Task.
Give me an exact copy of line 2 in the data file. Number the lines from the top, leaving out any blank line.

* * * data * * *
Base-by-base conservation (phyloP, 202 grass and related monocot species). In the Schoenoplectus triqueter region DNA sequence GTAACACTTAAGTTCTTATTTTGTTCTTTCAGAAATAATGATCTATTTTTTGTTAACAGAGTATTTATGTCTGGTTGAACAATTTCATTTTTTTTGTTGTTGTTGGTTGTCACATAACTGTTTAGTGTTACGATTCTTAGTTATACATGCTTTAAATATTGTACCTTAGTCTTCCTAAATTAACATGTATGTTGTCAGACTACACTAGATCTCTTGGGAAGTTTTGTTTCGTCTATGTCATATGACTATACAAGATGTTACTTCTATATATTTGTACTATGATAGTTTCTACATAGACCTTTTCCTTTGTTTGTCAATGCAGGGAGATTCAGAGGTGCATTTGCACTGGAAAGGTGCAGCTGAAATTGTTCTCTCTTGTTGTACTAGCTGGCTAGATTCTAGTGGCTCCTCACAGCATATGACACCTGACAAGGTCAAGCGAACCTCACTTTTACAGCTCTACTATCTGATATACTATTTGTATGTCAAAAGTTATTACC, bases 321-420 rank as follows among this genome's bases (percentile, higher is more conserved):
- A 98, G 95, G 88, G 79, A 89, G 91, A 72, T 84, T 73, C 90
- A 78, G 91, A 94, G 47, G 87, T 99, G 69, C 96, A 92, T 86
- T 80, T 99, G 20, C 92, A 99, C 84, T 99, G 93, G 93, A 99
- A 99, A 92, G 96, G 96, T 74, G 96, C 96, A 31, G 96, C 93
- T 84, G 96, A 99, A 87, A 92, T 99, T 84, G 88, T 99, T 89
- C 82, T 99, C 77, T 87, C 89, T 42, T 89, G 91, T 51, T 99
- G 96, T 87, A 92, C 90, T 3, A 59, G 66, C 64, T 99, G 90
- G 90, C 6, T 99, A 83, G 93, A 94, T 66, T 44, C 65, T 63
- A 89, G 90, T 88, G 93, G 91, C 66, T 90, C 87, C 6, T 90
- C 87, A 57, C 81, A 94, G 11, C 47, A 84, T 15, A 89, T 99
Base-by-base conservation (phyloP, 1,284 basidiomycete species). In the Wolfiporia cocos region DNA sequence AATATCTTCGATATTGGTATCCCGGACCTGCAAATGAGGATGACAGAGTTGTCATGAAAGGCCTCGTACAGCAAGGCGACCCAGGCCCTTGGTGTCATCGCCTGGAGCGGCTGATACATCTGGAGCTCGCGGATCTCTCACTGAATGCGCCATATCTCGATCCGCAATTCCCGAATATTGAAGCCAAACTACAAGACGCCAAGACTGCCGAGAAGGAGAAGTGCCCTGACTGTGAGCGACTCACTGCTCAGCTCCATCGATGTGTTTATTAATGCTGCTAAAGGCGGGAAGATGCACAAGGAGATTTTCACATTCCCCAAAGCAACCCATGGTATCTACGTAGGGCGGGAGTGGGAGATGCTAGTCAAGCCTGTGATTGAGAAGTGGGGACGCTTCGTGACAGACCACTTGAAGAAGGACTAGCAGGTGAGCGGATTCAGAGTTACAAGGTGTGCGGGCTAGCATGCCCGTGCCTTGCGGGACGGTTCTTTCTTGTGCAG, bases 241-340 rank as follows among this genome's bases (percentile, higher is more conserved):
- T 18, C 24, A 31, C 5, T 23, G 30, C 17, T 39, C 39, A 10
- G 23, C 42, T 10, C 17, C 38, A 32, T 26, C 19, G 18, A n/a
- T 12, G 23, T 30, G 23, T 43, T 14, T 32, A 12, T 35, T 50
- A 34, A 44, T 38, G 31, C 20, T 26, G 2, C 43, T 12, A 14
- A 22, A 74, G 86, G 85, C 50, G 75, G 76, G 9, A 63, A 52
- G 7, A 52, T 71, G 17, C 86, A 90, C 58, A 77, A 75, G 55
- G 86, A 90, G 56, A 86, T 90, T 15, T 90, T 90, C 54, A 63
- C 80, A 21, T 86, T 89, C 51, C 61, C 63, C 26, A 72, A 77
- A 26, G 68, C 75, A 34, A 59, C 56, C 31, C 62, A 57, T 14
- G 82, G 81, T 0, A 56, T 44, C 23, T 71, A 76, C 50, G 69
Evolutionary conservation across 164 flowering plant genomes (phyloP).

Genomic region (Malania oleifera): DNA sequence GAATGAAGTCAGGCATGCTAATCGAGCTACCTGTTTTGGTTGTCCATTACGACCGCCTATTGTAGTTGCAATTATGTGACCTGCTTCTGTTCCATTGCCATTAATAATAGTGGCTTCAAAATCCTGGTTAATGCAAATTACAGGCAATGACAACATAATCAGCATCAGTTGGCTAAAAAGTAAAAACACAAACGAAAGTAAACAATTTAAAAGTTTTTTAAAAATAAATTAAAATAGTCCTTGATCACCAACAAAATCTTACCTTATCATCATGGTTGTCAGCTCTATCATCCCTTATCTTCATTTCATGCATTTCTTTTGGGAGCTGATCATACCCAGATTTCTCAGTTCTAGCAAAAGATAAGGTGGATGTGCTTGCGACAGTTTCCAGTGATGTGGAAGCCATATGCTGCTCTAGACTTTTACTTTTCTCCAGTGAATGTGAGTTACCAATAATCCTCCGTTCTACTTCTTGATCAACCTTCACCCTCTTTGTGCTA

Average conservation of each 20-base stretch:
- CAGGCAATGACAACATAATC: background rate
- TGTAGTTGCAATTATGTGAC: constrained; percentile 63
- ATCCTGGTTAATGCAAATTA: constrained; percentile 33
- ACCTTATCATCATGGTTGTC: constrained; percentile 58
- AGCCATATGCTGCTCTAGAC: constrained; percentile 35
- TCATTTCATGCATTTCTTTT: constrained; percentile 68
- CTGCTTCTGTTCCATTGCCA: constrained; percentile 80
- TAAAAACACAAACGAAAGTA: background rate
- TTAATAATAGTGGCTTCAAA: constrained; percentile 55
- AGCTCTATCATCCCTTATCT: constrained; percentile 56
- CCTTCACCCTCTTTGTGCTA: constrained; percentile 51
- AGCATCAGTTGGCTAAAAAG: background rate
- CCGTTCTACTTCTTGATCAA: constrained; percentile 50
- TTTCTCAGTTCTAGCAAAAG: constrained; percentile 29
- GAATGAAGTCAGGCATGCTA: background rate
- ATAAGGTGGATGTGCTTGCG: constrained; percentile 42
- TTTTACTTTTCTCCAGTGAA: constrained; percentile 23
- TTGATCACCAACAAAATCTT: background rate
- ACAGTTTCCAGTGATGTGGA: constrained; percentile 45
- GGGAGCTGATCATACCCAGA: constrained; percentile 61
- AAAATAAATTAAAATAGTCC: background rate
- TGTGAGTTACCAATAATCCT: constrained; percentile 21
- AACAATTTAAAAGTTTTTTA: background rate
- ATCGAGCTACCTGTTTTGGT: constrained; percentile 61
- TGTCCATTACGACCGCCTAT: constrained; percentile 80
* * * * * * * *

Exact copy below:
- A 98, G 95, G 88, G 79, A 89, G 91, A 72, T 84, T 73, C 90